A trust fall is an exercise where one person falls and the group they are with catches them and prevents injury. It’s often used as a team-building exercise. But have you ever heard of a trust jump?

Before we get to our lesson on trust today, welcome to “Mornings with Bishop Robert” — I “trust” that you’ll really get a lot out of our time together.

When folks have decided to believe in God, do the about-face of faith and begin following Jesus – one of the toughest lessons to learn can be that of trusting Him to direct and protect. The new heart that He’s placed within us is capable of learning to trust Him, but that process often feels like a trust fall – except that you cannot see the person who is supposed to catch you! Not to mention that the way we learn to trust is by facing difficult and challenging situations that are beyond our control, and letting God Himself show us the way through the trials.

It gets really complicated when the issues we’re facing are painful and difficult. All too often, we think the solution in our mind is better than the one God is working out. The problem is that we never see the whole picture (like God does), we never have the full understanding that He has, and so we can’t possibly make the best choices. That’s where we learn to trust. The crisis of “Good Friday” and the crucifixion made no sense to the followers of Jesus … until AFTER the resurrection. But God was in total control all the way through the process. He reigns! He reigns when the soldier is swinging the whip. He reigns when the nails are being driven in. He reigns when the breath of life is gone and all seems lost. Whether your life seems to be IN CONTROL or OUT OF CONTROL – it is always UNDER CONTROL — HIS CONTROL !! Because He reigns.


Our absolute trust in the fact that He reigns is what gives us PEACE in the middle of the process. Our trust allows us to draw closer to Him when the waves get high and the boat seems to be sinking. The crisis is not the conclusion, and God will prove trustworthy every time.

We need to adopt the same attitude as that of a certain little girl who was crossing a bridge with her father. The father told his little daughter, “Sweetheart, hold my hand so that you don’t fall into the river.”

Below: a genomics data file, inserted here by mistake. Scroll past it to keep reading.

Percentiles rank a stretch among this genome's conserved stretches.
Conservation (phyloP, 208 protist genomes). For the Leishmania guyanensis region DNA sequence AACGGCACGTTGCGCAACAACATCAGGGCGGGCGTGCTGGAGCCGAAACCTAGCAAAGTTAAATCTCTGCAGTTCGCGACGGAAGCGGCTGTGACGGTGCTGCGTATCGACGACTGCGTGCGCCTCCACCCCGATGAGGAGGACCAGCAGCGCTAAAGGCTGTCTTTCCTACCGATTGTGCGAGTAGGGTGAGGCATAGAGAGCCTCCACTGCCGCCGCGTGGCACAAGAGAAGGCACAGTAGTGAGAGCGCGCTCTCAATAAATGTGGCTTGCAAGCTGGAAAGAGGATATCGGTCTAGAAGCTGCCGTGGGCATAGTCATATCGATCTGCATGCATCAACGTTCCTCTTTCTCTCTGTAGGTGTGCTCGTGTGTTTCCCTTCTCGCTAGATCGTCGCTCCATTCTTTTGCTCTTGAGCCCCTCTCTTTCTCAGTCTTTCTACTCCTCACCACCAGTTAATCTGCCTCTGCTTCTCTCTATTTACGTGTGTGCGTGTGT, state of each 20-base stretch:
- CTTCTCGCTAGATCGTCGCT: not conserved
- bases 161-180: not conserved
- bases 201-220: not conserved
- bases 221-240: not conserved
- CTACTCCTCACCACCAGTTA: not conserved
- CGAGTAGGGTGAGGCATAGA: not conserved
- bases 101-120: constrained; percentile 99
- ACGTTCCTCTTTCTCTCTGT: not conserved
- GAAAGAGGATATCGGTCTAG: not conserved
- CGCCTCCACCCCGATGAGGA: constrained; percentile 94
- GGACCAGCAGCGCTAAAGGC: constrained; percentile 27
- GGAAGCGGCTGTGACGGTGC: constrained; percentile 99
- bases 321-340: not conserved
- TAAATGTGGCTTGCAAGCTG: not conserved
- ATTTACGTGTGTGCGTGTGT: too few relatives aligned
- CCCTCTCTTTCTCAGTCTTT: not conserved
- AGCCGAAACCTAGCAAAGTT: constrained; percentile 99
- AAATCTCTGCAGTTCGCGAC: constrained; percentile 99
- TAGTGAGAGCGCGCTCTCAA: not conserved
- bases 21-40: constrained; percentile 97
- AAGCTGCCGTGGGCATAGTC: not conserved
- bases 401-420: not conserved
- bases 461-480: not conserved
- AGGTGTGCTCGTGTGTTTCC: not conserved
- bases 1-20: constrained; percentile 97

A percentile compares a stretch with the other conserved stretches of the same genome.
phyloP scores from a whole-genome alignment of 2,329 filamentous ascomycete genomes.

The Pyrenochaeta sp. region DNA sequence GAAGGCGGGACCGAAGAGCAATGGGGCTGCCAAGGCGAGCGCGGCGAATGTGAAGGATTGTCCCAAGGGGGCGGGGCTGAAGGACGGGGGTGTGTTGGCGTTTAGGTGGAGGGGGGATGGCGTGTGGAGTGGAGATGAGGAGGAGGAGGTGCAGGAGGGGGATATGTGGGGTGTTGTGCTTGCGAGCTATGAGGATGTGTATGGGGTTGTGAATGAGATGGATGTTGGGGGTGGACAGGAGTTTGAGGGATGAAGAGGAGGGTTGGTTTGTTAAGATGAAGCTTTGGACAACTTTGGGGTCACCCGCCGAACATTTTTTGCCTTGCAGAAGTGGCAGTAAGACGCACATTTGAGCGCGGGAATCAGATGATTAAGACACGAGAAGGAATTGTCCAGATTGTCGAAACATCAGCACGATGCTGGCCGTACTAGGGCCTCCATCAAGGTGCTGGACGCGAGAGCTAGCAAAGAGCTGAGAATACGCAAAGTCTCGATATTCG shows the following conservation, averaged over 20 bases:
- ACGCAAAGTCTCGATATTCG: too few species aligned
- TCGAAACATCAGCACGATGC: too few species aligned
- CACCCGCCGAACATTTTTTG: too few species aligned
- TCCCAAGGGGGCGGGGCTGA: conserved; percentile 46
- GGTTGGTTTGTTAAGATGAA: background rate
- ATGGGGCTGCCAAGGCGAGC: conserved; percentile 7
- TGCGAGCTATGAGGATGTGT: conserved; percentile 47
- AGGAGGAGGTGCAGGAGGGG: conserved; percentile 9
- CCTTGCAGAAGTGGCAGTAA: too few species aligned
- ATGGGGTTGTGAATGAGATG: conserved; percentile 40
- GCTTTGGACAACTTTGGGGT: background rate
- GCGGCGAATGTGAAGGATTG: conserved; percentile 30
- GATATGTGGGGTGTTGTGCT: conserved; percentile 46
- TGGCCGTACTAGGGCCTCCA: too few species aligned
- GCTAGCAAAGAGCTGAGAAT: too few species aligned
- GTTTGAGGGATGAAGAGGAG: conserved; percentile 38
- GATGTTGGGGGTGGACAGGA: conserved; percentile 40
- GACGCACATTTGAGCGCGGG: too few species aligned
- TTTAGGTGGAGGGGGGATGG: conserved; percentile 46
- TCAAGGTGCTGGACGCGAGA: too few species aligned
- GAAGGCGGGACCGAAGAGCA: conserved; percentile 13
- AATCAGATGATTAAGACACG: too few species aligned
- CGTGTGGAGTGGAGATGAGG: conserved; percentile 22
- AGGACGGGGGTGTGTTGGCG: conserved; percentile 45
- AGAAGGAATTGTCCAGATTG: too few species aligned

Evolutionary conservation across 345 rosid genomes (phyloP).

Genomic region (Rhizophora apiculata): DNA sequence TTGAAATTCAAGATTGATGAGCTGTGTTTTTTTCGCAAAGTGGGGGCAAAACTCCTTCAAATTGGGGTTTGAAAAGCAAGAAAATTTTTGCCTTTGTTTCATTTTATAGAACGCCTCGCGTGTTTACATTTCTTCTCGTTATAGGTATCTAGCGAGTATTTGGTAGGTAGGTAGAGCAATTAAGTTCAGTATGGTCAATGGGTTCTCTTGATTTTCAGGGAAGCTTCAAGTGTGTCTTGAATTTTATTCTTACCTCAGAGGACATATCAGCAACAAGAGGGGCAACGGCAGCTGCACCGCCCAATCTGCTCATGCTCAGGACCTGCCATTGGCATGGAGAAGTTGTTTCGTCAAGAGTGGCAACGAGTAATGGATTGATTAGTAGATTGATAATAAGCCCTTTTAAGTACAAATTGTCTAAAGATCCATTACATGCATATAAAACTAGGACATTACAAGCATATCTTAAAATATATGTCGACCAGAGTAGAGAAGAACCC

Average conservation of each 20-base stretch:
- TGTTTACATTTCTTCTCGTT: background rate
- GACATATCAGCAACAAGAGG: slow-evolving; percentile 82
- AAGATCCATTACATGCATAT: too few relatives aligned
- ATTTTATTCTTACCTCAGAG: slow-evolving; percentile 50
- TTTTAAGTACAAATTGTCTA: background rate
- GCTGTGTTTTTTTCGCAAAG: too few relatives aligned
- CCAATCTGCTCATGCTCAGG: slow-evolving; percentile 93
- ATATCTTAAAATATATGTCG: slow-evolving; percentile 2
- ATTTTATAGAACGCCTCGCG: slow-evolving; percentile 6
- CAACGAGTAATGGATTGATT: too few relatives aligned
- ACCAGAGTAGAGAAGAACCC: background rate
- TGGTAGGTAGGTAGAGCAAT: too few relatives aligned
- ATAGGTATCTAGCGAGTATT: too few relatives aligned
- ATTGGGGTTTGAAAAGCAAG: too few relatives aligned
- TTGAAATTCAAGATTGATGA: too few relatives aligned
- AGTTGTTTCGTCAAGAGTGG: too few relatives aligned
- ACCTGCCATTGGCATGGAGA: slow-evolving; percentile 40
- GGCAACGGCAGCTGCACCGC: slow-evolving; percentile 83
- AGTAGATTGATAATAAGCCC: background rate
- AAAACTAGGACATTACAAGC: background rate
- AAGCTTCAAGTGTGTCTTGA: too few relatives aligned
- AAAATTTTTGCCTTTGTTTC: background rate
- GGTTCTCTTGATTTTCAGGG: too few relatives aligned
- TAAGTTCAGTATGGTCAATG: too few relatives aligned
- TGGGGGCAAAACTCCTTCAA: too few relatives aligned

The little girl said, “No, Daddy, you hold my hand.”

“What’s the difference,” asked the puzzled father.

“There’s a big difference,” replied the little girl. “If I hold your hand and something happens to me, chances are that I may let your hand go. But, if you hold my hand, I know for sure that no matter what happens, you will never let my hand go.”


Another aspect of learning to trust is being willing to step out beyond your comfort zone. Faith will take you to places you’ve never been, and stretch you beyond what you think you are capable of.

I remember a “stretching moment” during a karate class I was teaching to a group of younger students ranging in age from age ten and eleven to some in their late teens. The lesson ostensibly had to do with learning forward rolls, but it was actually a lesson in realizing that our capacity is beyond our comfort. I began by telling the students that rolls can absorb impact and allow them to regain control. Then, I had the students crouch down as close as possible to the floor, and then roll forward in the manner they’d been instructed. Naturally, no one found this a challenge. It was far too easy. But we progressed from the crouch to a full standing position. Then from standing to a jump and roll. Then to standing on a small stool, jumping and rolling out.

“Feel the balls of your feet first come into contact with the floor,” I kept saying, “and immediately execute the roll.” We did that over and over again. The smaller stool was replaced with a chair, and the lesson repeated. Then I blindfolded them and had them jump from the chair. AS they kept jumping and rolling, I kept repeating the key to the lesson, “Feel the balls of your feet.” Eventually the chair was replaced by an 8 foot ladder and then a ten foot platform. In the end students were jumping from double their own height blindfolded. The results of the lesson were exhilarating. Even today, two decades later, former students will ask “Do you remember the night we jumped blindfolded?” They learned to trust their teacher, and learned their teacher had a better understanding of their abilities than they did. But more importantly, they learned that they had more capability than they ever conceived.

The lesson of trust is a critical one. Christ calls us to follow Him. And sooner or later that’s going to require a trust jump.

Let Him hold your hand, and you’ll be able to say GOD IS MY SALVATION; I WILL TRUST AND NOT BE AFRAID

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